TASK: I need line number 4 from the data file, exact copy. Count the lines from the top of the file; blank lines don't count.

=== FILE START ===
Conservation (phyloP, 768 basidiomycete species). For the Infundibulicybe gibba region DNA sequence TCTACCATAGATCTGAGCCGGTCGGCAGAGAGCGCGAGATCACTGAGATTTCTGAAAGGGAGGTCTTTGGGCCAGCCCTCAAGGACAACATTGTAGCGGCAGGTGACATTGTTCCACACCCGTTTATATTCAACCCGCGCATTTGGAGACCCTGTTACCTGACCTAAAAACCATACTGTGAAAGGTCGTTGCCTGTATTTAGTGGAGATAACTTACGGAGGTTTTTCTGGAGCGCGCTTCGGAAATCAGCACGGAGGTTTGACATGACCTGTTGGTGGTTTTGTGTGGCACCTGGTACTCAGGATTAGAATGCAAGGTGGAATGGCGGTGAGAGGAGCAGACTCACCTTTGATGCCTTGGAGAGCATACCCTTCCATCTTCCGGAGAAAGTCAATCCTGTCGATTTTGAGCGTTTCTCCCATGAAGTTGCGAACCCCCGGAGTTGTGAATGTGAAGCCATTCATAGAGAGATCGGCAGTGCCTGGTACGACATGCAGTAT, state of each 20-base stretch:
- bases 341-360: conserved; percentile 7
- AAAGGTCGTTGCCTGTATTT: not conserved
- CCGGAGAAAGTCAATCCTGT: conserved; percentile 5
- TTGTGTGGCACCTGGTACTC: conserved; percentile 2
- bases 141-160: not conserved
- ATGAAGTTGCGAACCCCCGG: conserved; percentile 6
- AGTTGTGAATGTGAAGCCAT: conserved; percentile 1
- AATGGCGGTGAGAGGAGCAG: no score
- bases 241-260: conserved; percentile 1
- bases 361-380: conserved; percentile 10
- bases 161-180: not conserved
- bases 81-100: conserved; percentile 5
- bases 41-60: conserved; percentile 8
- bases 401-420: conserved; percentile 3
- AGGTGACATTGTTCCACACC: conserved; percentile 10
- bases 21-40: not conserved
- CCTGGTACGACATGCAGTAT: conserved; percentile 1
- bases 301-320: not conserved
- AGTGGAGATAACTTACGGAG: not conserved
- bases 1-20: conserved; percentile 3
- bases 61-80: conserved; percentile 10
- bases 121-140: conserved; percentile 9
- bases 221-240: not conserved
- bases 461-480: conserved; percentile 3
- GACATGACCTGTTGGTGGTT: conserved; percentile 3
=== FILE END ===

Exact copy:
- CCGGAGAAAGTCAATCCTGT: conserved; percentile 5